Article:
Durham, NC

Southern Service Workers Strike to Demand Safe Jobs

The Triangle Tribune

Service workers in Durham, Atlanta and Columbia, South Carolina, rallied on Tuesday.Photo byCourtesy

Staff Reports

Fast food, retail and warehouse workers walked off their jobs in three southern states Tuesday to protest against dangerous working conditions. Their union also filed a groundbreaking civil rights complaint alleging South Carolina’s Occupational Safety and Health Administration “engages in egregious discrimination based on race” by failing to inspect workplaces with disproportionately Black workforces.

The complaint, filed by the Union of Southern Service Workers, with the U.S. Department of Labor’s Civil Rights Center, charges SC OSHA violated Title VI of the Civil Rights Act by “exposing Black workers to an unacceptable and inequitable risk of injuries and illness.”

“SC OSHA neglects key industries whose workforce is 42% black employees, while focusing the vast majority of its programmed inspections on industries made up of only 18% black workers,” the complaint argues.

“I've worked at Popeye's for about six months, and I've been burned at least six times. I have marks all over my arms from the burns because Popeye’s doesn’t have splash guards on the fryers or long, protective gloves. We have no first-aid kit, and most of my co-workers have been burned, too,” said Amber Biggs, a Popeye’s worker in Columbia, South Carolina, who filed an OSHA complaint and is on strike.

At clamorous noontime strike lines in Columbia, Durham and Atlanta, workers took megaphones to testify about their personal experiences. They highlighted a safety crisis in the service industry and said the system for protecting workers is failing them. Worker after worker echoed the demand for “health and safety at work” — one of the union’s universal demands for all service industry employers.

Blocked fire exits are another alarmingly common problem across employers, sparking memories of the tragic 1991 Hamlet fire in North Carolina. Dollar General’s repeated violations of fire safety standards in Florida and Georgia have garnered media attention, and Dollar Tree, which owns Family Dollar, was fined in February for identical safety violations. Despite national attention on these problems, Dollar Store workers say their stores remain overrun with safety hazards and their complaints are going unanswered.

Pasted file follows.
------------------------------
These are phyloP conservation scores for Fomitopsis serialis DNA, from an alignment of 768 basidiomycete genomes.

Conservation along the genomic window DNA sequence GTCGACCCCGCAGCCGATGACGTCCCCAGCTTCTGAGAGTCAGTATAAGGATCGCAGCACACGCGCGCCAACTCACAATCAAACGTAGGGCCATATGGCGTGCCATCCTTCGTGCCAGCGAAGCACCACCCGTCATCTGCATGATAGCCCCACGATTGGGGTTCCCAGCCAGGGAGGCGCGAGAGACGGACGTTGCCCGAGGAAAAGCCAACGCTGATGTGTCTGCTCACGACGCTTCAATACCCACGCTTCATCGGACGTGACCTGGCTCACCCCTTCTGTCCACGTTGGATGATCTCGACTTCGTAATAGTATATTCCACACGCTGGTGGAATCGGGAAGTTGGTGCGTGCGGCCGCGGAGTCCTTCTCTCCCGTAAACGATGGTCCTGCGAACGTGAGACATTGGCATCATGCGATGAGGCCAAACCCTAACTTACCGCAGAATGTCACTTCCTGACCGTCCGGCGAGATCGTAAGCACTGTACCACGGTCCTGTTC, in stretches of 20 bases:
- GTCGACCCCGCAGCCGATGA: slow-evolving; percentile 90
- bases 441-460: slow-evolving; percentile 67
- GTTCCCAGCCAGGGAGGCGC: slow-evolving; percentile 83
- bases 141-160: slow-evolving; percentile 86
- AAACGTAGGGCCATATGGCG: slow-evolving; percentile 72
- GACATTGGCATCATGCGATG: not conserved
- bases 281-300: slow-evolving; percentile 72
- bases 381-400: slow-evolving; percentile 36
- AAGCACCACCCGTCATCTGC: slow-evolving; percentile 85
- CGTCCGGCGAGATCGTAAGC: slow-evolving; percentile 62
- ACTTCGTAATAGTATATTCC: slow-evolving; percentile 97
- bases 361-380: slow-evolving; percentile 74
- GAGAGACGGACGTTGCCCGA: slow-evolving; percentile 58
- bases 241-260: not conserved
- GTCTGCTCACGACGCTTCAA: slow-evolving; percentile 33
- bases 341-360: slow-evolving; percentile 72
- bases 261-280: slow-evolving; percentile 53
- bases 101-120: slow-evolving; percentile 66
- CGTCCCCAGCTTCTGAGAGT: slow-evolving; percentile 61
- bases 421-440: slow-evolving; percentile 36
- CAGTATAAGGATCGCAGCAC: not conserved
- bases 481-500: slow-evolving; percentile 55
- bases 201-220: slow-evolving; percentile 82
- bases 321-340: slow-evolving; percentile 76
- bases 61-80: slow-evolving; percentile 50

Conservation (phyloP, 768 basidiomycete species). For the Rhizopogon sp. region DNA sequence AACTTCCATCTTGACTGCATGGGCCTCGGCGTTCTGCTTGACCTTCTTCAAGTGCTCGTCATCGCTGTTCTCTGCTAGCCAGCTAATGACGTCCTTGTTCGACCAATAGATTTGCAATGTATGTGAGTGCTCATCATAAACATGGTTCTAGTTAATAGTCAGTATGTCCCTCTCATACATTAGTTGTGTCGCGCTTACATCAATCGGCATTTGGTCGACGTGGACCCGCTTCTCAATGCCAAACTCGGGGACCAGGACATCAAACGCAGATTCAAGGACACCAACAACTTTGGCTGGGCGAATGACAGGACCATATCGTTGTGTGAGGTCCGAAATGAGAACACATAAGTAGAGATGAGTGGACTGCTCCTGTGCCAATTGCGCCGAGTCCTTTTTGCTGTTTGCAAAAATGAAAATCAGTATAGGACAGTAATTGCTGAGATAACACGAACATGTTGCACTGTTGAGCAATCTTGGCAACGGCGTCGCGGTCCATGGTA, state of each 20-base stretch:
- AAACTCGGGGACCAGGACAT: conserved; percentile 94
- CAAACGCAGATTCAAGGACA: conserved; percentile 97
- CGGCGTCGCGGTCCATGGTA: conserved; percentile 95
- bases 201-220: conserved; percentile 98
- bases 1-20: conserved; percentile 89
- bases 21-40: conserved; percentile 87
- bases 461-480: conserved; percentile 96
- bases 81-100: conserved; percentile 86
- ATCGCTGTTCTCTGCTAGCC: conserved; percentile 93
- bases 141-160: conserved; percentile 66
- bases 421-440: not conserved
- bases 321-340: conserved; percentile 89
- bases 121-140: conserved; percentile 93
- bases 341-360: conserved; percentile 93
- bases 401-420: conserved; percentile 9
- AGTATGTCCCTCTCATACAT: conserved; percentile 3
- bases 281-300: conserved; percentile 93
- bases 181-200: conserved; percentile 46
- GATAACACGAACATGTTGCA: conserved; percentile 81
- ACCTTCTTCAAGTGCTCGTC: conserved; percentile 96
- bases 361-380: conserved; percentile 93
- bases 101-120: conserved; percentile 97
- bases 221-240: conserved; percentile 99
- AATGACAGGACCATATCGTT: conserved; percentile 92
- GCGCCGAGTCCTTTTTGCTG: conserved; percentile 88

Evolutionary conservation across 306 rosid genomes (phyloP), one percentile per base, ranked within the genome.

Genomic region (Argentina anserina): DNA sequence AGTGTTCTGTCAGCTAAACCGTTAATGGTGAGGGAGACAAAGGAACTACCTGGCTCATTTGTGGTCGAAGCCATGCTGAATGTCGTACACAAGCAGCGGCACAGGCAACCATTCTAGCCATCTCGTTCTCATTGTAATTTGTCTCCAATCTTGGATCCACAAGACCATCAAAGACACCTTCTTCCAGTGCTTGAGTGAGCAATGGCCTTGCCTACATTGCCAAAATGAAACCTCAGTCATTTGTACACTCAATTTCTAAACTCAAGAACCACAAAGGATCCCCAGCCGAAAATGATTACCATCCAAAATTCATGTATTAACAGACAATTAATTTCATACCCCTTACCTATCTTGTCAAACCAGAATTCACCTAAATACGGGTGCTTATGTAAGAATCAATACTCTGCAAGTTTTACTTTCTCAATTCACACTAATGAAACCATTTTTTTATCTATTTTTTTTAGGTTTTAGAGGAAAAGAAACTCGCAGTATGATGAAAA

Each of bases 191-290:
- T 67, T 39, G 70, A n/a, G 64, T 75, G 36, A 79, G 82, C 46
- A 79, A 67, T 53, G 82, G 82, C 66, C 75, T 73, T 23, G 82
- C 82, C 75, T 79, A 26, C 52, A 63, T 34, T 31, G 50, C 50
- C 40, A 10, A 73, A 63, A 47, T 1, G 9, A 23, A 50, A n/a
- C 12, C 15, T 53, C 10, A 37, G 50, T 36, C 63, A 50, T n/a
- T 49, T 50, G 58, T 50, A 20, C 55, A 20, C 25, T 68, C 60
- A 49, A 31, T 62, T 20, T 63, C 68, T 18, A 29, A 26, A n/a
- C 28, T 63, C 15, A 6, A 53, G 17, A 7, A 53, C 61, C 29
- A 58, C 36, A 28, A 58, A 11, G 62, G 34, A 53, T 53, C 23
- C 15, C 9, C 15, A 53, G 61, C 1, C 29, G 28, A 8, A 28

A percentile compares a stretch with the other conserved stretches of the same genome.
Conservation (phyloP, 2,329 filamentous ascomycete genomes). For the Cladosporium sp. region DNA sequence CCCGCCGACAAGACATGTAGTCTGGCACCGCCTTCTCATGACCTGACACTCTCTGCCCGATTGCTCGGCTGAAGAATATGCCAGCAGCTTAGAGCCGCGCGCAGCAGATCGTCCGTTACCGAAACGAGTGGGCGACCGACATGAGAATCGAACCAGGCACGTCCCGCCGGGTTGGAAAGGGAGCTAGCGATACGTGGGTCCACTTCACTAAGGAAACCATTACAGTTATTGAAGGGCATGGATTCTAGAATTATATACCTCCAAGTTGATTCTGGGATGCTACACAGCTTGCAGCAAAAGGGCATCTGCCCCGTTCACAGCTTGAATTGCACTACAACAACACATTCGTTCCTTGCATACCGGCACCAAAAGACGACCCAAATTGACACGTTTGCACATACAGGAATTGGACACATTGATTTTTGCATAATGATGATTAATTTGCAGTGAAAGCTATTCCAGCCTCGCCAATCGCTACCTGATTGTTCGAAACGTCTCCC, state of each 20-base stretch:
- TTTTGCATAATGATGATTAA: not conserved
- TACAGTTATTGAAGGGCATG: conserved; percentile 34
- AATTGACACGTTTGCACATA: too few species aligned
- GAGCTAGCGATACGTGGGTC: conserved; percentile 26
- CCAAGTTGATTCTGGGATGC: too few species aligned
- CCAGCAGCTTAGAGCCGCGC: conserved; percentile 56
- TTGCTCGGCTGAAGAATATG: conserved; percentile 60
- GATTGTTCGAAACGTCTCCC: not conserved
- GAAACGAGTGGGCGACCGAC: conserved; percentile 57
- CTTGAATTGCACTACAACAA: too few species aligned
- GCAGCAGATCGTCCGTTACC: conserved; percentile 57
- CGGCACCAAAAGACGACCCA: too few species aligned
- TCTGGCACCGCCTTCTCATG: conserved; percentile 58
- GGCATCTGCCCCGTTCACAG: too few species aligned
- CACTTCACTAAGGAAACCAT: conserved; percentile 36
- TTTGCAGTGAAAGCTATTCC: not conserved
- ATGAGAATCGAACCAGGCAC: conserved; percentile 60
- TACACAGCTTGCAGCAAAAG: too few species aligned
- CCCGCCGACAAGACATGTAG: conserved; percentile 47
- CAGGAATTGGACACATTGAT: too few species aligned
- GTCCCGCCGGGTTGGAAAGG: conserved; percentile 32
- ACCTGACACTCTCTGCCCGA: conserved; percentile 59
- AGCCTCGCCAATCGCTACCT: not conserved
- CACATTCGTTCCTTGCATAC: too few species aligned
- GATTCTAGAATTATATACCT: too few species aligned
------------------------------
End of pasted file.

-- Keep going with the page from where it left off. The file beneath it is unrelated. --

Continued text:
Workplace violence is a constant threat for many service workers. Forty-two percent of respondents have experienced some kind of workplace violence or harassment in the last year, according to the SOC survey. Striking workers point out that they feel particularly unsafe when employers reduce staffing to maximize profits.

Understaffing can mean workers are left alone, often at night, in stores that are frequent targets for robbery. “I’ve worked in fast food, retail, warehouses, and home care. I can tell you for a fact that service industry jobs are not safe or healthy for workers,” said Eshawney Gaston, who is on strike from her job at Church’s Chicken in Durham, where she is paid $9 an hour. “On my first day, Church’s management told me I would have to work alone in the store. I would not feel safe being alone in the store, especially at night, with no security. These companies understaff stores to save money, but it’s dangerous for us!”

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The Triangle Tribune is a part of The Charlotte Post Publishing Company. We are a multimedia conglomerate that covers the Triangle's African American community in community news, business, HBCU sports, health, and arts and lifestyle since March 1998.

Durham, NC

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